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Does Anyone have a pistol-caliber carbine as their main or a primary shtf weapon?

Discussion in 'Rifle Country' started by 50caliber123, Jun 24, 2006.

  1. 50caliber123

    50caliber123 Well-Known Member

    several advantages: Ammo is cheaper, easier on recoil, a good carbine is very affordable. Good for cqb, not so good for distance shots though.
  2. beerslurpy

    beerslurpy member

    There is pistol ammo cheaper than 7.62x39? I am building a 45 ACP AR15 at the moment and I wish this were true. But doing this project has given me other perspectives as well. After much sober deliberation, I have determined that the only advantage of pistol caliber rifles over intermediate cartriedge rifles is that they can be suppressed.

    Compare pistol cartridges (9mm, 45acp) to intermediate carts (223, 7.62x39) from otherwise identical guns with identical barrel lengths.
    stopping power: rifles
    range: rifles
    accuracy: rifles
    penetration of armor: rifles
    cost of ammo: tie
    weight of ammo: tie (yes really)
    magazine capacity: tie for a given size
    suppressed use: pistol, if subsonic
  3. esldude

    esldude Well-Known Member

    Yeah, have a couple of 9mm carbines. If you have to have women or teenagers use one, you find they take to them much better than full rifles. Less recoil, and noise, yet the advantages of accuracy in close to medium range. Makes them unintimidating.

    Of course otherwise all the same advantages. Quick, rapid follow up shots. Easy to carry large amounts of ammo. And cheaper than most centerfire.
  4. browningguy

    browningguy Well-Known Member

    Well to answer the question, no. But I do have a Sub2000 in 9mm with the G19 mag well and 4x30 rd. mags. I wouldn't feel too bad if I new I would only use it at close range (out to 50 yards), but much prefer the SU16 in .223 past that.
  5. Just_a_dude_with_a_gun

    Just_a_dude_with_a_gun Well-Known Member

    Yes, I do. It's good, and bad for seperate reasons.....

    I live in an urban area, 1 mile from NYC, and I get a lot of practive with my Ruger PC4, as My P239 shares that caliber. There just isn't anyhere to use
    a true rifle round here, so I'm very familiar with that gun, that round, and the limitations.

    The bad part is that my urban setting dictates that I'm more likely to need much gun as possible than a backwoods guy who lives a mile from the nearest neighbor.

    I go to my roof, and within a stone's throw see a housing project full of illegally armed felons.
  6. pdowg881

    pdowg881 Well-Known Member

    arent suppressors illegal
  7. 444

    444 Well-Known Member

    "I have determined that the only advantage of pistol caliber rifles over intermediate cartriedge rifles is that they can be suppressed. "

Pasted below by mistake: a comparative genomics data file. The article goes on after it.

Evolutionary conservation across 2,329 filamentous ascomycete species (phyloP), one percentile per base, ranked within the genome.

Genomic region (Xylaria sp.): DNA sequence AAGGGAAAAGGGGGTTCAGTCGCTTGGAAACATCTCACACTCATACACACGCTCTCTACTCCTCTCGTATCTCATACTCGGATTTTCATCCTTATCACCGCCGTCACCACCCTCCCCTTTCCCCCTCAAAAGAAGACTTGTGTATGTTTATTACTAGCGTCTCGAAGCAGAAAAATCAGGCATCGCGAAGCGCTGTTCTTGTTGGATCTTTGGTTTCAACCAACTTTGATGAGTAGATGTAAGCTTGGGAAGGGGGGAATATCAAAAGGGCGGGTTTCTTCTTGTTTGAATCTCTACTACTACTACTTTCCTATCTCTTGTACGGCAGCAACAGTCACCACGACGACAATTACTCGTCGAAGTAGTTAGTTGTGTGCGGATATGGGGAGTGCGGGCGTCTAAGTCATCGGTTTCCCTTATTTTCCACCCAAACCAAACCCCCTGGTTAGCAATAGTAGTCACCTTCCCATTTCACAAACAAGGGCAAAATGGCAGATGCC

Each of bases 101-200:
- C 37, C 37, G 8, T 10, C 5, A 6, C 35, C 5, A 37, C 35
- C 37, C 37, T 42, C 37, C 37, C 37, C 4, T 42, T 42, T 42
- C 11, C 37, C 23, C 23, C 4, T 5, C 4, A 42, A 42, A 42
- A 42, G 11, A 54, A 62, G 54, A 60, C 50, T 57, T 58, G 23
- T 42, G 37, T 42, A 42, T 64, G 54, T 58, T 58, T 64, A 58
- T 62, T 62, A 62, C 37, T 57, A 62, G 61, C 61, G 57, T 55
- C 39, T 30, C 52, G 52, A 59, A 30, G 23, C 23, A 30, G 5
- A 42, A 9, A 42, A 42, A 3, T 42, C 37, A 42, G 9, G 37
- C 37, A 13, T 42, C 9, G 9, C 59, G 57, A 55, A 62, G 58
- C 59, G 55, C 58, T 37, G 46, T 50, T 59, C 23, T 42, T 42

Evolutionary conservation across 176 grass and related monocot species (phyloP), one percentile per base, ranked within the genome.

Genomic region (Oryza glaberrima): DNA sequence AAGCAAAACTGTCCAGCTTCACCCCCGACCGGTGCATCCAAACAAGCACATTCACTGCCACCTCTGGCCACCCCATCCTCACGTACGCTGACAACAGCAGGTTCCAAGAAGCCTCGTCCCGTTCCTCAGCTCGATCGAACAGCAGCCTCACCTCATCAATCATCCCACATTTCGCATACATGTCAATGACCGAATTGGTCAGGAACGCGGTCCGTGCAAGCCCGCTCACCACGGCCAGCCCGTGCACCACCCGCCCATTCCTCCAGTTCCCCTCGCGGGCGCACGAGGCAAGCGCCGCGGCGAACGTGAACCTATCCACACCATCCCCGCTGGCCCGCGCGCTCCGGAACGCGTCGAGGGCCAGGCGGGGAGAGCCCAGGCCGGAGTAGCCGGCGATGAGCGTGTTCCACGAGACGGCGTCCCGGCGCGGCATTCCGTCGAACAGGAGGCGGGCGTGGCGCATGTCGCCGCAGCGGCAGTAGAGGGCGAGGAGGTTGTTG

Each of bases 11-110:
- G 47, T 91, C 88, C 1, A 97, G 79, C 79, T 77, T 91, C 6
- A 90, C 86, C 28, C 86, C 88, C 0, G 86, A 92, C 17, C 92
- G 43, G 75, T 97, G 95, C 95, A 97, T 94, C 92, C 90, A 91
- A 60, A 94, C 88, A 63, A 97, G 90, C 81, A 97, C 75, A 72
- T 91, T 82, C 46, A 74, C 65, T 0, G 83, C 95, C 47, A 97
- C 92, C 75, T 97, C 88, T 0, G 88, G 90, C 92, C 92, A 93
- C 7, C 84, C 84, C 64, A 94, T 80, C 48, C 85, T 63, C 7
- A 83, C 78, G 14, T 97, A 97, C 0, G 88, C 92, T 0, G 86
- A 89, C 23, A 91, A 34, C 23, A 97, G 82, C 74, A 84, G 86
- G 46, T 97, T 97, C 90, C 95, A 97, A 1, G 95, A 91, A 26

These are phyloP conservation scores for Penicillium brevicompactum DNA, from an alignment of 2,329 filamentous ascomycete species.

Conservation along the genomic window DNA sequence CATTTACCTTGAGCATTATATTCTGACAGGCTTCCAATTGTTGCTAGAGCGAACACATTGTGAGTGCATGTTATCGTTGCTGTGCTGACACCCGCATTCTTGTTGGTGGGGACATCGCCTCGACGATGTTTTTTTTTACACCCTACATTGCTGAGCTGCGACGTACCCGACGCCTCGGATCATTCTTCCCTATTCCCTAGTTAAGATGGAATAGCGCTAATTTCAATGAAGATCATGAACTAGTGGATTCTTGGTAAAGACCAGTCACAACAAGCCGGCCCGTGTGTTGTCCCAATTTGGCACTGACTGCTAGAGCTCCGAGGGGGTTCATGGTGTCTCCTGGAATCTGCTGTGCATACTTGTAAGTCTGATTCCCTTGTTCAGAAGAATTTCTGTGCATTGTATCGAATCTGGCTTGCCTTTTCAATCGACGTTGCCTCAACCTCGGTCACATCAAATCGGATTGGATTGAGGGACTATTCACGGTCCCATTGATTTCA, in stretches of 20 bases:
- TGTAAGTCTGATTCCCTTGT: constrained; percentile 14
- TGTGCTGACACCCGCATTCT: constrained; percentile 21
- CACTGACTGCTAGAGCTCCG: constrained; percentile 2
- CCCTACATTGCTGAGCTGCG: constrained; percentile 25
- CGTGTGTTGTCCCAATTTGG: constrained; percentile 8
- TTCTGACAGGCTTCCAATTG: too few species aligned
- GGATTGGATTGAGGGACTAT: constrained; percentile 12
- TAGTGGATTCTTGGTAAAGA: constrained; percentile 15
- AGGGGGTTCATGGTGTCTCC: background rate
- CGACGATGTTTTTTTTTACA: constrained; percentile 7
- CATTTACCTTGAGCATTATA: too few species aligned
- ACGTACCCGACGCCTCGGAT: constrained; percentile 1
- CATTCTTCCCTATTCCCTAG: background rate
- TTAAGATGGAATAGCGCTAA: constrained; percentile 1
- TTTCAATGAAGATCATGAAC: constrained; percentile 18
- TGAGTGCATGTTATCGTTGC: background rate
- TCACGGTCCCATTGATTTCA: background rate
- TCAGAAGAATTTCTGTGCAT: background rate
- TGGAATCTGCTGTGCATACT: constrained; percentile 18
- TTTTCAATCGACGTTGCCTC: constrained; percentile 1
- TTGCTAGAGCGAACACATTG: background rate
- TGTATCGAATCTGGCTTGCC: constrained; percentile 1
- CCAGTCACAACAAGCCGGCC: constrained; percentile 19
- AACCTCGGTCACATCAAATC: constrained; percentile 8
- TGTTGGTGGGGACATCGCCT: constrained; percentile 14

Why can't intermediate cartridge rifles be suppressed also ?
  8. Mannlicher

    Mannlicher Well-Known Member

    other than my .44 Mag and .357 Mag lever guns, I see zero use for pistol caliber carbines. I feel I am much better served with an AR15 or Mini-14.
  9. beerslurpy

    beerslurpy member

    Where you live, maybe. Not in America though.

    Well you can put wheels on house, but that doesnt mean it will drive anywhere.

    Intermediate rifle cartridges suffer from:
    High bullet flight noise. They are supersonic, they make 135-140 db the instant a bullet leaves the barrel. That noise doesnt trace back to the shooter, fortunately, it follows the bullet. But it is noticeable that someone is shooting a rifle, if this is a concern for you. Hearing "crack crack crack" would get my attention, as well as the attention of any cop or NG in earshot of the bullet's path.
    High report noise. This is addressed by the suppressor.
    High gas system noise. The suppressor increases backpressure. For all guns this increases fouling but also noise if the gas system vents to atmosphere. This is like having a second 130-140db report that the suppressor doesnt affect. AR doesnt have this problem, but gets extra fouling and heat problems when suppressed. If your gun is prone to the "occaisional jam" it will become prone to a lot more of them when suppressed.
    fairly high action cycling noise. Hammer fired semiauto = 120+ db of noise. I think that the striker fired guns get down to maybe low 110s for action noise, but this will only be relevant on a subsonic gun with no other noise.

    Using subsonic pistol cartridges and blowback operation gets rid of bullet flight noise and gas system noise. Using a bolt action or a padded buffer and using a striker fired system can partially eliminate action noise as well. A mammoth suppressor brings overall barrel length up to 16 inches and gets rid of the report. Not only will no one know you are shooting, but whatever you are shooting at will be largely oblivious unless a bullet strikes near them.

    Here is a chart of bullet noise to velocity. Above supersonic = loud.
  10. Dave Markowitz

    Dave Markowitz Well-Known Member

    Re: suppressors